Re: Fuel Weight versus Initial Cruise Altitude

From: (Richard Shevell)
Organization: Stanford University, Dept. of Aero/Astro
Date:         14 Oct 94 02:23:35 
References:   1
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In article <airliners.1994.1618@ohare.Chicago.COM>,
(Larry Massaro) wrote:

> On a couple of transcon flights, I have noticed that that pilot has
> sometimes spoken about leveling off at an intermediate FL to burn
> off fuel.  Is it really more efficient to burn fuel first at lower
> cruise altitudes then climb to a final?  Does anyone have any
> data/equations etc. which indicate this is true.  My first impression
> would be that winds aloft would be the more probable reason 
> for flying at the lower "less eficient" altutude initially.
Jet airliners are most efficient flying at a particular Mach number and
angle of attack.  The values depend upon the aerodynamic design
characteristics.  Given the desired angle of attack, which of course
corresponds to a particular lift coefficient, and the best Mach number, the
lift is determined by the ambient air pressure, i.e. the altitude.  For
steady flight the lift must equal the gross weight of the airplane. Thus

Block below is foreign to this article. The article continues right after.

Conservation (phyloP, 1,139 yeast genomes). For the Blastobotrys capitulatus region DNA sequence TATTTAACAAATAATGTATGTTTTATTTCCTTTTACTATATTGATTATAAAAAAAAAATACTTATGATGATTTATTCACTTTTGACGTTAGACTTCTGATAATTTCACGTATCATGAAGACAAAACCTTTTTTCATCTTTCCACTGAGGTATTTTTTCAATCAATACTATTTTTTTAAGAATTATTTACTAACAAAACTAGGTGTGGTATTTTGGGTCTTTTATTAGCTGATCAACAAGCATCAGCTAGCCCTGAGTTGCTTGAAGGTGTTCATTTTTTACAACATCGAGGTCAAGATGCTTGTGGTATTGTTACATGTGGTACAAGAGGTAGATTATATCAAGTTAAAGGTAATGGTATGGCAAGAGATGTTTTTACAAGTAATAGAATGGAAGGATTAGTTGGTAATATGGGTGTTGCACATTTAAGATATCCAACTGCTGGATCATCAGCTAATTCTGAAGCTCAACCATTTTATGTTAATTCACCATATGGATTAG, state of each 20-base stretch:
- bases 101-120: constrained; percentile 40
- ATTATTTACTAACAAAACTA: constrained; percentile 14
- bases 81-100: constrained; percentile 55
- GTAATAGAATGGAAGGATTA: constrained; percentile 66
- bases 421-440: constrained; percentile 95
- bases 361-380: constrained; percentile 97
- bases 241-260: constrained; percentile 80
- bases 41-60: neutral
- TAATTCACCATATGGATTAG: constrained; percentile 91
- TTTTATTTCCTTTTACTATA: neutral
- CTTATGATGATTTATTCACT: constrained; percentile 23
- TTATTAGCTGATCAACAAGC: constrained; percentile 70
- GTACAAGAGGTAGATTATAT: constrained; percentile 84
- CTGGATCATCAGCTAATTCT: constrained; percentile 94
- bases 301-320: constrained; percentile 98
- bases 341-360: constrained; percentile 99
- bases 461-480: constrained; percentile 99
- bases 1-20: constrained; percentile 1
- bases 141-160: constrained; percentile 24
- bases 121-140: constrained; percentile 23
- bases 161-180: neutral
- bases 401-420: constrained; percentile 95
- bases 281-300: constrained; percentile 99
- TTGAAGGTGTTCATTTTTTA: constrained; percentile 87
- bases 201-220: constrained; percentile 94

the best altitude is determined by the weight, which is constantly
decreasing as the fuel is consumed.  Ideally the best flight path is a
continual  climb.  From a traffic control standpoint that is impossible,
except in regions where the traffic is very light.  Thus the optimum
climbing flight path is approximated by a step climb where the pilot starts
at the best altitude for the initial weight and then climbs to the next
higher legal altitude for his direction of flight when the fuel is burned
down sufficently.    
    Large changes in wind velocity with altitude may modify the "best"
Other secondary influences are the variation of specific fuel consumption 
with altitude (usually small) and the variation of the speed of sound (a
function of temperature) with altitude, usually zero above 36,150 ft.

> Lawrence Massaro
> Data Link Research
> San Diego, CA 92124
> -------

Richard Shevell